By Lawrence Tabak, D.D.S., Ph.D.
Maryland, USA: Last week brought some great news for parents of small children with type 1 diabetes (T1D). It involved what’s called an “artificial pancreas,” a new type of device to monitor continuously a person’s blood glucose levels and release the hormone insulin at the right time and at the right dosage, much like the pancreas does in kids who don’t have T1D.
Researchers published last week in the New England Journal of Medicine  the results of the largest clinical trial yet of an artificial pancreas technology in small children, ages 2 to 6. The data showed that their Control-IQ technology was safe and effective over several weeks at controlling blood glucose levels in these children. In fact, the new device performed better than the current standard of care.
Two previous clinical trials of the Control-IQ technology had shown the same in older kids and adults, age 6 and up [2,3], and the latest clinical trial, one of the first in young kids, should provide the needed data for the U. S. Food and Drug Administration (FDA) to consider whether to extend the age range approved to use this artificial pancreas. The FDA earlier approved two other artificial pancreas devices—the MiniMed 770G and the Insulet Omnipod 5 systems—for use in children age 2 and older [4,5].
The Control-IQ clinical trial results are a culmination of more than a decade-long effort by the NIH’s National Institute of Diabetes and Digestive and Kidney Diseases (NIDDK) and many others to create technologies, such as an artificial pancreas, to improve blood glucose control. The reason is managing blood glucose levels remains critical for the long-term health of people with T1D.
What exactly is an artificial pancreas? It consists of three fully integrated components: a glucose monitor, an insulin pump, and a computer algorithm that allows the other two components to communicate. This automation frees people with T1D from checking their blood glucose levels multiple times a day and from many insulin dosing decisions, though they still interact with the system at mealtimes.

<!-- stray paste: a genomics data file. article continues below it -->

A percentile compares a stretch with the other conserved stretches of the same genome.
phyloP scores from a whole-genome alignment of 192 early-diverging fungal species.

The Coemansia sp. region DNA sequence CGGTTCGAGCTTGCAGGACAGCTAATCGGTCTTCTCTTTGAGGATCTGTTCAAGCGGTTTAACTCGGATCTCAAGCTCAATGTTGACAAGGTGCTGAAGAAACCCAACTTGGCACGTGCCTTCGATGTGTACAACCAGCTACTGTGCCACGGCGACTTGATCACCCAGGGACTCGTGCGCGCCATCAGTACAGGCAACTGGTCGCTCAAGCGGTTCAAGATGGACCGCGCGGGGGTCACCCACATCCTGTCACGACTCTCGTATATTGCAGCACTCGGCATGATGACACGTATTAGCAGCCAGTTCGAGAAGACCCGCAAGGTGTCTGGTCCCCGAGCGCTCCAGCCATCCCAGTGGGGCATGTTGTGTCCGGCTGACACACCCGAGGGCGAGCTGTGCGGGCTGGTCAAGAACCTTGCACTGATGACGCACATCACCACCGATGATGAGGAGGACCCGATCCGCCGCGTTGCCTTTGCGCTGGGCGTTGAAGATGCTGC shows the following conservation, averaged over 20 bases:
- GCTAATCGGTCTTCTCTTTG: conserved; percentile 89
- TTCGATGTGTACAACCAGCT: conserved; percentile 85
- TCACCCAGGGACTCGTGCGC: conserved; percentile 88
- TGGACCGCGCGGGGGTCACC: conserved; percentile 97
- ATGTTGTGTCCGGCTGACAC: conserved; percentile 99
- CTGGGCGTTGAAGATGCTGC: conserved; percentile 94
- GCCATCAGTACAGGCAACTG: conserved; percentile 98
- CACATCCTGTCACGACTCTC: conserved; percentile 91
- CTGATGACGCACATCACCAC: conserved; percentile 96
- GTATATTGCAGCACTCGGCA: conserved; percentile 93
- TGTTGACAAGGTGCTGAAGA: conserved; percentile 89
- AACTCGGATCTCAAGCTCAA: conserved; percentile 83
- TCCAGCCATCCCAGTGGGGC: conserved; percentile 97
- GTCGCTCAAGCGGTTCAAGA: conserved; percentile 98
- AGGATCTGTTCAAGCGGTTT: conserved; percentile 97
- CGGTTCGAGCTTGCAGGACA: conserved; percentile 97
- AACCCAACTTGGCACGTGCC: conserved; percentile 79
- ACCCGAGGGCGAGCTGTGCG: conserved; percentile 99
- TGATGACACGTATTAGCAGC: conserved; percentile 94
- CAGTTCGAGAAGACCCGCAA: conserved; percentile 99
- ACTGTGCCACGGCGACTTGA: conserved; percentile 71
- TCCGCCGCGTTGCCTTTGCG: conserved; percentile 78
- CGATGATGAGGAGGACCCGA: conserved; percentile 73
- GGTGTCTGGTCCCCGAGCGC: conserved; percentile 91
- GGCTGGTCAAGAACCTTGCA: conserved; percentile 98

On top of all that, these young children have a tougher time than kids a few years older when it comes to understanding their own needs and letting the adults around them know when they need help. For all these reasons, young children with T1D tend to spend a greater proportion of time than older kids or adults do with blood glucose levels that are higher, or lower, than they should be. The hope was that the artificial pancreas might help to simplify things.
To find out, the trial enrolled 102 volunteers between ages 2 and 6. Sixty-eight were randomly assigned to receive the artificial pancreas, while the other 34 continued receiving insulin via either an insulin pump or multiple daily injections. The primary focus was on how long kids in each group spent in the target blood glucose range of 70 to 180 milligrams per deciliter, as measured using a continuous glucose monitor.
During the trial’s 13 weeks, participants in the artificial pancreas group spent over 12 percent more time—approximately three more hours per day—with blood glucose in a healthy range compared to the standard care group. The greatest difference in blood glucose control was seen at night while the children should have been sleeping, from 10 p.m. to 6 a.m. During this important period, children with the artificial pancreas spent 18 percent more time in normal blood glucose range than the standard care group. That’s key because nighttime control is especially challenging to maintain in children with T1D.
Overall, the findings show benefits to young children similar to those seen previously in older kids. Those benefits also were observed in kids regardless of age, racial or ethnic group, parental education, or family income.
In the artificial pancreas group, there were two cases of severe hypoglycemia (low blood glucose) compared to one case in the other group. One child in the artificial pancreas group also developed diabetic ketoacidosis, a serious complication in which the body doesn’t have enough insulin. These incidents, while unfortunate, happened infrequently and at similar rates in the two groups.
Interestingly, the trial took place during the COVID-19 pandemic. As a result, much of the training on use of the artificial pancreas system took place virtually. Breton notes that the success of the artificial pancreas under these circumstances is an important finding, especially considering that many kids with T1D live in areas that are farther from endocrinologists or other specialists.
Even with these clinical trials now completed and a few devices on the market, there’s still more work to be done. The NIDDK has plans to host a meeting in the coming months to discuss next steps, including outstanding research questions and other priorities. It’s all very good news for people with T1D, including young kids and their families.
–NIH news (NIH Director’s Blog)